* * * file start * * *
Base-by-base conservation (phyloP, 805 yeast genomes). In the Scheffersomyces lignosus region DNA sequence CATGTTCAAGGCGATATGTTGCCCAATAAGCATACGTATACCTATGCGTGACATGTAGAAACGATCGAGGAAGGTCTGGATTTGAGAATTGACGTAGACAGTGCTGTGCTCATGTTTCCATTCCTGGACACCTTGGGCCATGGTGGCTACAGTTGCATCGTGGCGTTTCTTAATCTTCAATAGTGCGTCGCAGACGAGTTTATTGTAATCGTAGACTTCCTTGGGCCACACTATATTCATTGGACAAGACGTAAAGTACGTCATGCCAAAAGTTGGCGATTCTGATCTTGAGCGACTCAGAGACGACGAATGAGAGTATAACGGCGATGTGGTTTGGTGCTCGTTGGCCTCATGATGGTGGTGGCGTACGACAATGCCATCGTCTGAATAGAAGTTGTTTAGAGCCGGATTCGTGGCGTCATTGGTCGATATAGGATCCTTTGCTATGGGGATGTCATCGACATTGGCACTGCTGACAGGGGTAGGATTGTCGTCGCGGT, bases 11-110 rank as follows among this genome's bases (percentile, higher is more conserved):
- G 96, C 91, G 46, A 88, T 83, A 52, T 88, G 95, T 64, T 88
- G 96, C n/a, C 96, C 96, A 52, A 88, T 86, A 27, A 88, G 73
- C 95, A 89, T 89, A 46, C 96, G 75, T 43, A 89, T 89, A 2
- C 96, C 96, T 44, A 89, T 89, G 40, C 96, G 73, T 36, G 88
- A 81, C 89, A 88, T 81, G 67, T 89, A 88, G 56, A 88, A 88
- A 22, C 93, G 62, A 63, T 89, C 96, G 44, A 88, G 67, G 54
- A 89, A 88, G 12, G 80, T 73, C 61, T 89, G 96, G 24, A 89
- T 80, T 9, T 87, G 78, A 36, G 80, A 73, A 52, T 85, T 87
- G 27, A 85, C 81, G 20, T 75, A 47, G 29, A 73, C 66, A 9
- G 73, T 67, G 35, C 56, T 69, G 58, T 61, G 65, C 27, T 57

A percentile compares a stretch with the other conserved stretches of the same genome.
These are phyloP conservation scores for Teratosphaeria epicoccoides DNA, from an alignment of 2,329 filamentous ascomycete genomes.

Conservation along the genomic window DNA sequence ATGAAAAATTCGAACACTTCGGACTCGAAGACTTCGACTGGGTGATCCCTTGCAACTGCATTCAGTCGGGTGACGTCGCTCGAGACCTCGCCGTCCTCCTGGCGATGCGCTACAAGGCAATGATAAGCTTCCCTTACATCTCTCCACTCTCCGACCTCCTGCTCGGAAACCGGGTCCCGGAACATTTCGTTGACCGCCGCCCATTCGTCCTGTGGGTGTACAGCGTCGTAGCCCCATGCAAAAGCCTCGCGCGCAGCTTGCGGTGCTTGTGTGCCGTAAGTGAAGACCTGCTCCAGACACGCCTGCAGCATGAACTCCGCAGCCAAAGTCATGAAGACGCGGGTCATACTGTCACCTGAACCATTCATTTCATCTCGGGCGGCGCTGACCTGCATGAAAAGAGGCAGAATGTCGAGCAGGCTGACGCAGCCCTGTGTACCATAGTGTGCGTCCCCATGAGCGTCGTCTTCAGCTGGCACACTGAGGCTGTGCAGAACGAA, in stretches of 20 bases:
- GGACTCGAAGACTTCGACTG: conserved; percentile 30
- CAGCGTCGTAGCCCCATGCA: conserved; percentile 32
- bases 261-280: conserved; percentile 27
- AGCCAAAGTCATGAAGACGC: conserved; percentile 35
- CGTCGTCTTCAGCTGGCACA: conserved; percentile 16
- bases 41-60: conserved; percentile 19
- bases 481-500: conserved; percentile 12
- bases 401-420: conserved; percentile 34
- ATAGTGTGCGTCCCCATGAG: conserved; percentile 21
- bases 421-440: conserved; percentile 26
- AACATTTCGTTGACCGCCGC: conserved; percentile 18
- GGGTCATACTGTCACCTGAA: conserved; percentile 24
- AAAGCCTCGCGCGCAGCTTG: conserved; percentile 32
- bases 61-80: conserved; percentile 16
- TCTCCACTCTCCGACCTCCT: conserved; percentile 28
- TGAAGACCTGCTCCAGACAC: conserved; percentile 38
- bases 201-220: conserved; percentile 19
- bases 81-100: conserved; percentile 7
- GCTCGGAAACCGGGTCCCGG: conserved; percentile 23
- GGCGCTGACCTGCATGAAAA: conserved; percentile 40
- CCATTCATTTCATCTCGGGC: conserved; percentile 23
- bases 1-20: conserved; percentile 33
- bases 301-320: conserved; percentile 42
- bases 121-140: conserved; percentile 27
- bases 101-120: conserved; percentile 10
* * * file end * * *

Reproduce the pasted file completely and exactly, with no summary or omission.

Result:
Base-by-base conservation (phyloP, 805 yeast genomes). In the Scheffersomyces lignosus region DNA sequence CATGTTCAAGGCGATATGTTGCCCAATAAGCATACGTATACCTATGCGTGACATGTAGAAACGATCGAGGAAGGTCTGGATTTGAGAATTGACGTAGACAGTGCTGTGCTCATGTTTCCATTCCTGGACACCTTGGGCCATGGTGGCTACAGTTGCATCGTGGCGTTTCTTAATCTTCAATAGTGCGTCGCAGACGAGTTTATTGTAATCGTAGACTTCCTTGGGCCACACTATATTCATTGGACAAGACGTAAAGTACGTCATGCCAAAAGTTGGCGATTCTGATCTTGAGCGACTCAGAGACGACGAATGAGAGTATAACGGCGATGTGGTTTGGTGCTCGTTGGCCTCATGATGGTGGTGGCGTACGACAATGCCATCGTCTGAATAGAAGTTGTTTAGAGCCGGATTCGTGGCGTCATTGGTCGATATAGGATCCTTTGCTATGGGGATGTCATCGACATTGGCACTGCTGACAGGGGTAGGATTGTCGTCGCGGT, bases 11-110 rank as follows among this genome's bases (percentile, higher is more conserved):
- G 96, C 91, G 46, A 88, T 83, A 52, T 88, G 95, T 64, T 88
- G 96, C n/a, C 96, C 96, A 52, A 88, T 86, A 27, A 88, G 73
- C 95, A 89, T 89, A 46, C 96, G 75, T 43, A 89, T 89, A 2
- C 96, C 96, T 44, A 89, T 89, G 40, C 96, G 73, T 36, G 88
- A 81, C 89, A 88, T 81, G 67, T 89, A 88, G 56, A 88, A 88
- A 22, C 93, G 62, A 63, T 89, C 96, G 44, A 88, G 67, G 54
- A 89, A 88, G 12, G 80, T 73, C 61, T 89, G 96, G 24, A 89
- T 80, T 9, T 87, G 78, A 36, G 80, A 73, A 52, T 85, T 87
- G 27, A 85, C 81, G 20, T 75, A 47, G 29, A 73, C 66, A 9
- G 73, T 67, G 35, C 56, T 69, G 58, T 61, G 65, C 27, T 57

A percentile compares a stretch with the other conserved stretches of the same genome.
These are phyloP conservation scores for Teratosphaeria epicoccoides DNA, from an alignment of 2,329 filamentous ascomycete genomes.

Conservation along the genomic window DNA sequence ATGAAAAATTCGAACACTTCGGACTCGAAGACTTCGACTGGGTGATCCCTTGCAACTGCATTCAGTCGGGTGACGTCGCTCGAGACCTCGCCGTCCTCCTGGCGATGCGCTACAAGGCAATGATAAGCTTCCCTTACATCTCTCCACTCTCCGACCTCCTGCTCGGAAACCGGGTCCCGGAACATTTCGTTGACCGCCGCCCATTCGTCCTGTGGGTGTACAGCGTCGTAGCCCCATGCAAAAGCCTCGCGCGCAGCTTGCGGTGCTTGTGTGCCGTAAGTGAAGACCTGCTCCAGACACGCCTGCAGCATGAACTCCGCAGCCAAAGTCATGAAGACGCGGGTCATACTGTCACCTGAACCATTCATTTCATCTCGGGCGGCGCTGACCTGCATGAAAAGAGGCAGAATGTCGAGCAGGCTGACGCAGCCCTGTGTACCATAGTGTGCGTCCCCATGAGCGTCGTCTTCAGCTGGCACACTGAGGCTGTGCAGAACGAA, in stretches of 20 bases:
- GGACTCGAAGACTTCGACTG: conserved; percentile 30
- CAGCGTCGTAGCCCCATGCA: conserved; percentile 32
- bases 261-280: conserved; percentile 27
- AGCCAAAGTCATGAAGACGC: conserved; percentile 35
- CGTCGTCTTCAGCTGGCACA: conserved; percentile 16
- bases 41-60: conserved; percentile 19
- bases 481-500: conserved; percentile 12
- bases 401-420: conserved; percentile 34
- ATAGTGTGCGTCCCCATGAG: conserved; percentile 21
- bases 421-440: conserved; percentile 26
- AACATTTCGTTGACCGCCGC: conserved; percentile 18
- GGGTCATACTGTCACCTGAA: conserved; percentile 24
- AAAGCCTCGCGCGCAGCTTG: conserved; percentile 32
- bases 61-80: conserved; percentile 16
- TCTCCACTCTCCGACCTCCT: conserved; percentile 28
- TGAAGACCTGCTCCAGACAC: conserved; percentile 38
- bases 201-220: conserved; percentile 19
- bases 81-100: conserved; percentile 7
- GCTCGGAAACCGGGTCCCGG: conserved; percentile 23
- GGCGCTGACCTGCATGAAAA: conserved; percentile 40
- CCATTCATTTCATCTCGGGC: conserved; percentile 23
- bases 1-20: conserved; percentile 33
- bases 301-320: conserved; percentile 42
- bases 121-140: conserved; percentile 27
- bases 101-120: conserved; percentile 10